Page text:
For their experiments, the MIT researchers turned their laboratory into a testing ground where the two small robo-waiters, called “turtlebots,” could roam freely. The turtlebots, which resembled coolers on wheels, traveled back and forth from the bar to rooms where people were sitting, and they’d take drink orders from the human participants. When someone requested a beer, a turtlebot traveled to a third machine, the large robot “bartender,” which supplied the beverage. Then the turtlebot delivered the beer to the person.

The BeerBots used algorithms to plan, reason and fill the orders. In addition, each turtlebot had to determine which orders were requested in which room and when the other turtlebot had delivered drinks, said MIT communications coordinator Adam Conner-Simons in a statement about the project.

The project was the brainchild of Chris Amato, a former CSAIL postdoctoral researcher who is now a professor at the University of New Hampshire. Amato worked with a team of MIT professors, postdocs and graduate students to develop the BeerBots, which were presented in July at the annual Robotics Science and Systems conference. 

As you might guess, coordinating a team of robots to deliver beer is far from easy. In a recent paper, the MIT researchers detailed some of the issues they faced in the experiment, including navigation problems, unpredictable outcomes and communication between robots and humans.

“Each robot’s sensors get less-than-perfect information about the location and status of both themselves and the things around them,” Amato said, per MIT News. “As for outcomes, a robot may drop items when trying to pick them up or take longer than expected to navigate. And, on top of that, robots often are not able to communicate with one another, either because of communication noise or because they are out of range.”

Anticipating these difficulties, the MIT researchers programmed the robots with complex planning algorithms, which allowed the machines to engage in higher-level reasoning about their location, status and behavior — similarly to they way humans perform tasks. In other words, the BeerBots were aware of their neighbors and could adjust to several possible situations.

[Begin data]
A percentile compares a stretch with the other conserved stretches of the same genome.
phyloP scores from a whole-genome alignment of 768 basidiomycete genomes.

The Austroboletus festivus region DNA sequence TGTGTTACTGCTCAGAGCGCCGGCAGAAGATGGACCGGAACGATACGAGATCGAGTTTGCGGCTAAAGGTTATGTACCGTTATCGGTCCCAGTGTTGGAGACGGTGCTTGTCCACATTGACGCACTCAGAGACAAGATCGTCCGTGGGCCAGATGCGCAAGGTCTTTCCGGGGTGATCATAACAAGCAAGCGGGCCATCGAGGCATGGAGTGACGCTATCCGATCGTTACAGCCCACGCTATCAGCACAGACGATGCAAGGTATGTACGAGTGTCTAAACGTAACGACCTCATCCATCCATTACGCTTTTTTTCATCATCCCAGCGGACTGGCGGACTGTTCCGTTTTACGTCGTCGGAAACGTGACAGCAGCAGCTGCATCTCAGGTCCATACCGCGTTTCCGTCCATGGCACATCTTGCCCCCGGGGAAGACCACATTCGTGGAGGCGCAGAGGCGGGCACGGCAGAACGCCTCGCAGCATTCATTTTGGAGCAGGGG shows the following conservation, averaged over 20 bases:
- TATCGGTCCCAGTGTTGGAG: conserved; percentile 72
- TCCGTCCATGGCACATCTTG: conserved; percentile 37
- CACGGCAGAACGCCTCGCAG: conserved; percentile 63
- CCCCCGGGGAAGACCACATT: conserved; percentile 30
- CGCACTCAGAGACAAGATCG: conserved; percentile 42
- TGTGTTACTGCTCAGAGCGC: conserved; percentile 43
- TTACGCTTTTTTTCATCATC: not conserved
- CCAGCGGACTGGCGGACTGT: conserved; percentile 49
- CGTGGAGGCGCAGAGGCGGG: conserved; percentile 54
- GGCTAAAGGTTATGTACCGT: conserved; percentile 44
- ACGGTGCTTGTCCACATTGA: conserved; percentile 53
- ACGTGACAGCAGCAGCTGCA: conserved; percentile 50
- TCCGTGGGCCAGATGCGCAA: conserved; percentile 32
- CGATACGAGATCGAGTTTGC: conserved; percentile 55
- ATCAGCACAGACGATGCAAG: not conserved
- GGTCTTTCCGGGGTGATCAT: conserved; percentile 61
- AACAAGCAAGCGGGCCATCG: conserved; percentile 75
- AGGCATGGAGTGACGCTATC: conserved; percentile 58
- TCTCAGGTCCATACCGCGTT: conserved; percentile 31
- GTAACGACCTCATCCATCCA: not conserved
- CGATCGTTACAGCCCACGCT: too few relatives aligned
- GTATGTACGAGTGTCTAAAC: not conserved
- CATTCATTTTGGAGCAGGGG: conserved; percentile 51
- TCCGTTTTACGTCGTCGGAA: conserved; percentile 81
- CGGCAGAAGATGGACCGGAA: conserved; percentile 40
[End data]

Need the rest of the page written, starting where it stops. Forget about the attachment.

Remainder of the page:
“Almost all real-world problems have some form of uncertainty baked into them,” said Amato, according to MIT News. “As a result, there is a huge range of areas where these planning approaches could be of help.”
Sure enough, these planning algorithms have applications beyond bartending. For instance, Amato and his collaborators are currently testing the algorithms with robots employed in simulated search-and-rescue scenarios. 

Via HuffPost


Fist of all, fuck off Huffington Post. I still have no idea if you’re a real website or not. Your articles are either very The Onion-y, or they’re just written terribly. I mean enough with the “bro-down” lingo with the opening paragraph of sitting on the couch with a half-empty craft brew. Shut the hell up. So you’re sitting on your bro-throne watching Entourage and you realize that your IPA stache has totally gone bone dry. Oh no bro! God damn it I hate them. Anyway, this is the beginning of the end for mankind. You can see this coming from a mile away: robot learns to get man booze, man trusts robot, robot turns on man and destroys his species. I’ve seen I, Robot to know that this is exactly what is going to happen. But in this case, it’s the MIT researchers to blame. You know these are the guys who were probably bullied in school, never got laid in college, and now hates everyone that has a good time. So what do they do? They create a beer-fetching robot for all those boozing bros who never invited them to their parties, install a killswitch for once these robots become trusted, and then they murder all the frat bros and the nerds get to take over. Once again, nerds. If you’re going to try to sneak one by Whiskey on the House, you better bring your god damn fastball.